Inmates in solitary confinement spend 23 hours a day in a small cell alone or in close quarters with one other person (a condition given the conflicted name “double solitary”). One hour per day is allowed for “outdoor recreation.” Prisoners may go in handcuffs to a caged area smaller even than their cell, where other inmates can be heard but not seen. Some inmates reported to the New York Civil Liberties Union (NYCLU) that they declined recreation to avoid hearing the screams of other solitary inmates in the recreation cell.

Prisoners receive no training, work, or rehabilitation services and report insufficient access to medical and psychological care while in solitary confinement. No transitional services are available for those in solitary, even when inmates will be directly released from isolation. Despite the lack of services, SHUs and super-maxes are expensive to staff. NYS spends about $76 million each year to staff segregation units.

How does an inmate get to solitary?

Roughly 90% of placements in isolation are for disciplinary reasons, though solitary confinement can also be imposed if the inmate is perceived to be vulnerable or a threat to prison safety. The punitive system in NYS prisons allows each class of violation to be rated at varying levels of severity, granting corrections officials (COs) wide discretion as to the severity of the punishment. In fact every single rule violation in NYS prisons has the potential to be met with a solitary confinement sentence.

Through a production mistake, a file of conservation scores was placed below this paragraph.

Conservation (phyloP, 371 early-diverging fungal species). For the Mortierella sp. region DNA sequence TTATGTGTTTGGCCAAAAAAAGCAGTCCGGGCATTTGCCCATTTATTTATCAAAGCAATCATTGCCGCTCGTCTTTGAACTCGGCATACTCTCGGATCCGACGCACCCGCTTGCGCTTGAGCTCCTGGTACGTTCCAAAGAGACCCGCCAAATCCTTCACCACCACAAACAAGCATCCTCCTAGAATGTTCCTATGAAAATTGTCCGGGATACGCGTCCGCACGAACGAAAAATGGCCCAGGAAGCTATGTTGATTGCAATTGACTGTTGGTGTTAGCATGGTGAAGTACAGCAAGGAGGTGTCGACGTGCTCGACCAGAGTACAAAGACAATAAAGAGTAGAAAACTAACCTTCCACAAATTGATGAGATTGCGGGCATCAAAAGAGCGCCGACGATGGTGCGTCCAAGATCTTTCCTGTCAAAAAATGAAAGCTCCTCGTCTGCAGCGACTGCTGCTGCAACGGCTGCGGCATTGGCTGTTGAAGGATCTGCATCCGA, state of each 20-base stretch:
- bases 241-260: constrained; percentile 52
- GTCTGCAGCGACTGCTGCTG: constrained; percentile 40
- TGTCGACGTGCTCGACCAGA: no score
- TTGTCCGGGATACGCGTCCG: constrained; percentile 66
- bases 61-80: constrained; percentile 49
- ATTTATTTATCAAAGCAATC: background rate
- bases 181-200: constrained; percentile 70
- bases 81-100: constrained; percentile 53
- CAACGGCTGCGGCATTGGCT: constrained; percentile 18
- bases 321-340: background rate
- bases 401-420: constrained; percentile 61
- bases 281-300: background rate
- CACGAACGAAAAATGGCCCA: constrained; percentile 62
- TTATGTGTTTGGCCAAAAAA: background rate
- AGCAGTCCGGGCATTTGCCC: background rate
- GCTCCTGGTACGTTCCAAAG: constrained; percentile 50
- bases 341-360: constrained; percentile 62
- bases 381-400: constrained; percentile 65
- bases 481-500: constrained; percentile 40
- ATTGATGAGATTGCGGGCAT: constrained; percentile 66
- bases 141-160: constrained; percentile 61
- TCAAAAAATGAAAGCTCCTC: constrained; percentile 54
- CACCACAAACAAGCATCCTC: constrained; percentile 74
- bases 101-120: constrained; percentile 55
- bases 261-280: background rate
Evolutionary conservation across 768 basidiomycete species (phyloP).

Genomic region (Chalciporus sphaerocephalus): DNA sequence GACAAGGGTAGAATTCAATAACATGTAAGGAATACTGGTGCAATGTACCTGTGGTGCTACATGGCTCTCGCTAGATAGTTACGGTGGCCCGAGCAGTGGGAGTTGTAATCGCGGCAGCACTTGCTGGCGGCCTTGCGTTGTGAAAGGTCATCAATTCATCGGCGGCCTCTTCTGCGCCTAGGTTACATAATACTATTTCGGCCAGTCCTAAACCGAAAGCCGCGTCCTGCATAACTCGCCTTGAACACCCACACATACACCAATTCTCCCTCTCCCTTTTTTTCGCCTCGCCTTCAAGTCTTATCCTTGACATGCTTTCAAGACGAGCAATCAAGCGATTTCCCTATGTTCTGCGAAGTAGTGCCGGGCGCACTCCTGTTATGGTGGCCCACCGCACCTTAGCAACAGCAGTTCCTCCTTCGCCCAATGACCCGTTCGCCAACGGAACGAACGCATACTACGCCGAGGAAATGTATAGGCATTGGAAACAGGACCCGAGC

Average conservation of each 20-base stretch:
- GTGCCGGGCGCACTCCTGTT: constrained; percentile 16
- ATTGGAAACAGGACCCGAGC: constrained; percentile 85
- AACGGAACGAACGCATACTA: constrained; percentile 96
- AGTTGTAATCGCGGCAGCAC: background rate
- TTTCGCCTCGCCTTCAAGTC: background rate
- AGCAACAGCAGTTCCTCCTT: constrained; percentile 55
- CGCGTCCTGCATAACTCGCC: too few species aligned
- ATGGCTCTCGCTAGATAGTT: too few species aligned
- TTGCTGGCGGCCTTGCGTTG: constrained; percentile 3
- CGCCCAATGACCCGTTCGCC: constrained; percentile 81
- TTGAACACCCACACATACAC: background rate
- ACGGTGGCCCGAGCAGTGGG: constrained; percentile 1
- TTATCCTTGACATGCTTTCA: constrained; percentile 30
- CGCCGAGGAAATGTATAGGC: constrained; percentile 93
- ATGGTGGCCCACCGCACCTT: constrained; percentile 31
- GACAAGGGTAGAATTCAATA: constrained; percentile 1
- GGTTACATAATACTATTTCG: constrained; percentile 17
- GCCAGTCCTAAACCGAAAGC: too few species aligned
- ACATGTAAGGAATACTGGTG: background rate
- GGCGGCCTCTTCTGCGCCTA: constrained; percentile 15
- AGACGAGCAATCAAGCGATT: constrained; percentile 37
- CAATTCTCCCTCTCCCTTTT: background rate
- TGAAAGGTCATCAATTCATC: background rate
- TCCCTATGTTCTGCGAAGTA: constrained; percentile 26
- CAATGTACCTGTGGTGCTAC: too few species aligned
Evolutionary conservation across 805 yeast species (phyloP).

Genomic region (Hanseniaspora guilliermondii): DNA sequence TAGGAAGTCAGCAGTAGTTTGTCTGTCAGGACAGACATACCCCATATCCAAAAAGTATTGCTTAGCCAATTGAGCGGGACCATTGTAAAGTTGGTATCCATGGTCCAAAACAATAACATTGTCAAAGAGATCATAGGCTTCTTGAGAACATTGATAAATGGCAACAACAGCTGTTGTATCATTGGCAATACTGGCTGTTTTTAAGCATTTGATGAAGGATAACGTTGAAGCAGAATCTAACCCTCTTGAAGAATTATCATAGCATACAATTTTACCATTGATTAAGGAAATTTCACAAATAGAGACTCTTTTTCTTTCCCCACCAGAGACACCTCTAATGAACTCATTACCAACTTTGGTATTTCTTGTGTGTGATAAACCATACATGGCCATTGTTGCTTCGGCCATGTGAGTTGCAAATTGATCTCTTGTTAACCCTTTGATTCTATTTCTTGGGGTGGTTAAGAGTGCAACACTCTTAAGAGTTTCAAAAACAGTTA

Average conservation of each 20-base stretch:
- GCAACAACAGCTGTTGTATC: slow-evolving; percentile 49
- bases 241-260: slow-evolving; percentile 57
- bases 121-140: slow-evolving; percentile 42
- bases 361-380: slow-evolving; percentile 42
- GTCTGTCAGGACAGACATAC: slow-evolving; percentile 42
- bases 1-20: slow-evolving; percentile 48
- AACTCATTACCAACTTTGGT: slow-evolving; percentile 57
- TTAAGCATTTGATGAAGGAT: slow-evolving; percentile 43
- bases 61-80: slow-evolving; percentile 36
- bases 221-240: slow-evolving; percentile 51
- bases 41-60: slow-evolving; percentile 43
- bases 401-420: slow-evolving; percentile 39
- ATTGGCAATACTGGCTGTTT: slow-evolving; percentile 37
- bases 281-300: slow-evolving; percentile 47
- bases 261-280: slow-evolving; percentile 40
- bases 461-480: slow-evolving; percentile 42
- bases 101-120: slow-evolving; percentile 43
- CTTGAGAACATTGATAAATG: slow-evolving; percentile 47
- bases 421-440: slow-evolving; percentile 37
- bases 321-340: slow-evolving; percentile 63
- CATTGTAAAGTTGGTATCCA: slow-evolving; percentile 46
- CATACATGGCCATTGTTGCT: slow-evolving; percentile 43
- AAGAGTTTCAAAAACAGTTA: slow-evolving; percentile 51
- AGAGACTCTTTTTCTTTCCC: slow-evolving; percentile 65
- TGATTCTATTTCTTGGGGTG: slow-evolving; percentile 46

There is no limit to the amount of time an inmate can spend in solitary confinement. Once in isolation, an inmate’s sentence in the SHU can be extended to punish subsequent rule infractions. If the solitary sentence exceeds the remainder of the entire sentence, COs are authorized to enforce further punishment through deprivation of haircuts, clothing, recreation, and even nutritional food.

It is well documented that prolonged solitary confinement often leads to mental illness in previously healthy individuals and almost always exacerbates mental illness where it already exists. Inmates in isolation have higher rates of suicide and self-harm. COs also report adverse effects from working in such tension including depression, alcoholism and family problems.

Why solitary?